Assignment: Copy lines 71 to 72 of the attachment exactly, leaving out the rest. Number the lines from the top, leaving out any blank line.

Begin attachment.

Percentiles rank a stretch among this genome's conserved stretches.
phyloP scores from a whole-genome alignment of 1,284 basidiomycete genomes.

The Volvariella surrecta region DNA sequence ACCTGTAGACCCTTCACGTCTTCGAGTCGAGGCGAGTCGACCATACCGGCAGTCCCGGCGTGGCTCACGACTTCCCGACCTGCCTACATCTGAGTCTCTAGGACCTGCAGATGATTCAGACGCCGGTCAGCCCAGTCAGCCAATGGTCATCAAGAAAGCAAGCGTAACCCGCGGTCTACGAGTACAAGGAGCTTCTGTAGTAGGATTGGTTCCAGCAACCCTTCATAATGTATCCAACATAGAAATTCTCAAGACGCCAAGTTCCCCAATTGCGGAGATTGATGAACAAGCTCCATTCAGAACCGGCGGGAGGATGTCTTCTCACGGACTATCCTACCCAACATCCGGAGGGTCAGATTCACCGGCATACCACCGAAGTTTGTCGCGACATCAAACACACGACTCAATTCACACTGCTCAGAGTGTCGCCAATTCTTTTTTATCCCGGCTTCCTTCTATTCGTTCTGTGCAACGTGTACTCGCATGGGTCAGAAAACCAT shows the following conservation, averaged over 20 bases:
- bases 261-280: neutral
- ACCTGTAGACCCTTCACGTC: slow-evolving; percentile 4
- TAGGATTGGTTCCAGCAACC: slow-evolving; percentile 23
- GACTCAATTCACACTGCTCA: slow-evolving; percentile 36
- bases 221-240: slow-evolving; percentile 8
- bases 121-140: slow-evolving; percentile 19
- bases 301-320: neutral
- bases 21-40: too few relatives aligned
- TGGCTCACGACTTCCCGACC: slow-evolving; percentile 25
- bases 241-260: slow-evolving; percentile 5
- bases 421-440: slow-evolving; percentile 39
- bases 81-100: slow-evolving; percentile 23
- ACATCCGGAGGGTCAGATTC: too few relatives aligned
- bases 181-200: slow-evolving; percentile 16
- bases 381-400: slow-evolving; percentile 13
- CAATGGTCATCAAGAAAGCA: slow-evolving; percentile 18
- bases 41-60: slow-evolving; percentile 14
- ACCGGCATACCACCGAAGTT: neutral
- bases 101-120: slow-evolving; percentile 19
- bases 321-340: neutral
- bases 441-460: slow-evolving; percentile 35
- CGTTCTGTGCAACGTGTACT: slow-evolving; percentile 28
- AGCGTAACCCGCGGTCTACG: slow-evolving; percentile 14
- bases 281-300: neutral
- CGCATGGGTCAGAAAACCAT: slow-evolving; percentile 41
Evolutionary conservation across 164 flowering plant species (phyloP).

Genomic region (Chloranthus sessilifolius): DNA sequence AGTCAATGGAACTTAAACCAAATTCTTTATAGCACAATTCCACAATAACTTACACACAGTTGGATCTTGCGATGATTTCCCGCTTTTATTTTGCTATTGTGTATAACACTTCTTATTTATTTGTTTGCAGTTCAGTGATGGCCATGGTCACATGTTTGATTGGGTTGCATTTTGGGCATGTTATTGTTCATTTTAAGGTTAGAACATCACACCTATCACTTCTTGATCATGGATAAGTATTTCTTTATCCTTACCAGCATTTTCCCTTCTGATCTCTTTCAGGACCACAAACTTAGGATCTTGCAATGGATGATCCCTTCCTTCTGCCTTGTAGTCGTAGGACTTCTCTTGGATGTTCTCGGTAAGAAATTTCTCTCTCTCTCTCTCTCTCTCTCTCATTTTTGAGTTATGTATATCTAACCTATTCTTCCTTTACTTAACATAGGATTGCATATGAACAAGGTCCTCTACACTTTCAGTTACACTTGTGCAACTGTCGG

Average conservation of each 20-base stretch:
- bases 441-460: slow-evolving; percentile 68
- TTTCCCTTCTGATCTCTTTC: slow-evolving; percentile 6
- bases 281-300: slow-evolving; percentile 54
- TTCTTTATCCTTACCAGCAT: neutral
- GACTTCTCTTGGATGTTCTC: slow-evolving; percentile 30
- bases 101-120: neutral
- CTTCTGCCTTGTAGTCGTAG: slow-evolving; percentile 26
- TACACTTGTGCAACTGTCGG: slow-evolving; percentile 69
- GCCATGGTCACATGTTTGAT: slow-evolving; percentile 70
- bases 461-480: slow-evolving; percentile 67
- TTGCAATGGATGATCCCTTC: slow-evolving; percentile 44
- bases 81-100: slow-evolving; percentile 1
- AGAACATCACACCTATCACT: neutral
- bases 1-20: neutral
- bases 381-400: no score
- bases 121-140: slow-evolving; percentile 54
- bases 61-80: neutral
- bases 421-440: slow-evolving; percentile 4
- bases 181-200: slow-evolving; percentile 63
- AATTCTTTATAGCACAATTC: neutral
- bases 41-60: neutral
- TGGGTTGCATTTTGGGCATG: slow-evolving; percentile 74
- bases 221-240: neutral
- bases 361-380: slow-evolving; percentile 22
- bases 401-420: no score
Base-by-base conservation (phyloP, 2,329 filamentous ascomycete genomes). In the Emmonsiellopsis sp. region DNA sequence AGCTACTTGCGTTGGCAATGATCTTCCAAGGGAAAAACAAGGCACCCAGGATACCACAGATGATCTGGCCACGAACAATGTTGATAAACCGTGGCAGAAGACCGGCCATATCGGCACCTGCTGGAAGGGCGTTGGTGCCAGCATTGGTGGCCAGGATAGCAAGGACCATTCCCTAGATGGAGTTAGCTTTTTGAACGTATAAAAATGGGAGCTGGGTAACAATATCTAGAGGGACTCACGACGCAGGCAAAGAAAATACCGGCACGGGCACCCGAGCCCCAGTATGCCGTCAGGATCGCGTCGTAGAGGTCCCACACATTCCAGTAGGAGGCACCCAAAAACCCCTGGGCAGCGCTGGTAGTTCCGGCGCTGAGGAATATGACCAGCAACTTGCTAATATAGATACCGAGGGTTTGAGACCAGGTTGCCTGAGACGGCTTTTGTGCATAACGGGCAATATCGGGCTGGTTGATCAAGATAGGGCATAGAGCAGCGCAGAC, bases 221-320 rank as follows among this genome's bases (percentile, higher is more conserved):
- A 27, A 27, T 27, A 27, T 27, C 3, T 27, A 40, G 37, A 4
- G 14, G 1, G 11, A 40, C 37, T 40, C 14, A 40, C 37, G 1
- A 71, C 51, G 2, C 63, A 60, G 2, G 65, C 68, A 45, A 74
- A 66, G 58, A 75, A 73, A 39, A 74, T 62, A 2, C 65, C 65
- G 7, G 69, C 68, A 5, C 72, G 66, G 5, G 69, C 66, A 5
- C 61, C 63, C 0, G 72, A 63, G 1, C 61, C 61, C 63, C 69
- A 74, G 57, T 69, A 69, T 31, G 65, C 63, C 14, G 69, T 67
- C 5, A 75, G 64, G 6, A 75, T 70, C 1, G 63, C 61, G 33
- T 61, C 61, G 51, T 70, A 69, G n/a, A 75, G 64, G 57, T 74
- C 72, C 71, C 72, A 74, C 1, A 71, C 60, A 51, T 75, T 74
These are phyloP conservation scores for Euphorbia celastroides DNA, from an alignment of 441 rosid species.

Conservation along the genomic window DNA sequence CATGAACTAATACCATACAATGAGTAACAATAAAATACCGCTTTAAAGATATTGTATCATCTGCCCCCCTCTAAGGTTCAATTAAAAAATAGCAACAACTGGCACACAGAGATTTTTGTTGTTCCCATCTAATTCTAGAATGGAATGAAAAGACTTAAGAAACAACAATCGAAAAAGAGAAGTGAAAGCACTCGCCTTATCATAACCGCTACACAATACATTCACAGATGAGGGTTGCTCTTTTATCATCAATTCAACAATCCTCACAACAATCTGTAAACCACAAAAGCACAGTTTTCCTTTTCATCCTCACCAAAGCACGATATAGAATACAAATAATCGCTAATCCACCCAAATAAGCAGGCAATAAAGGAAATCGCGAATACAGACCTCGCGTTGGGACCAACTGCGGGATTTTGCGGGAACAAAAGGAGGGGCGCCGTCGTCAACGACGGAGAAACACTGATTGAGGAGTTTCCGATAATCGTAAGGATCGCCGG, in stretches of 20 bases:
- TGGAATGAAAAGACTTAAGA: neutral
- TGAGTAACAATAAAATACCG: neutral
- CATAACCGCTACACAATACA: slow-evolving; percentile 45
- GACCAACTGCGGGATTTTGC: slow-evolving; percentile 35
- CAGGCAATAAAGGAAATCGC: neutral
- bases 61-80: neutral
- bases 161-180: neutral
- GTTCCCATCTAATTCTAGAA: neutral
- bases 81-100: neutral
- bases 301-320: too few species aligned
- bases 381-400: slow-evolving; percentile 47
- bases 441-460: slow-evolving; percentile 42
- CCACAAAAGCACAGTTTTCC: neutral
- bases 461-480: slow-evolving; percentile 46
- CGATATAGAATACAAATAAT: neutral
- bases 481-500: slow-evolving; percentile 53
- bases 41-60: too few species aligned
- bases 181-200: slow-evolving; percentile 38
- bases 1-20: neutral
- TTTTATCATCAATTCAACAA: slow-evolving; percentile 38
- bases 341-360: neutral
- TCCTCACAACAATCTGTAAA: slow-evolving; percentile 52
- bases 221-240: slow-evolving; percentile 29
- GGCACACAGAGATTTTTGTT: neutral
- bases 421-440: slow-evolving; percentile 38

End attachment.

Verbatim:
- TGAGTAACAATAAAATACCG: neutral
- CATAACCGCTACACAATACA: slow-evolving; percentile 45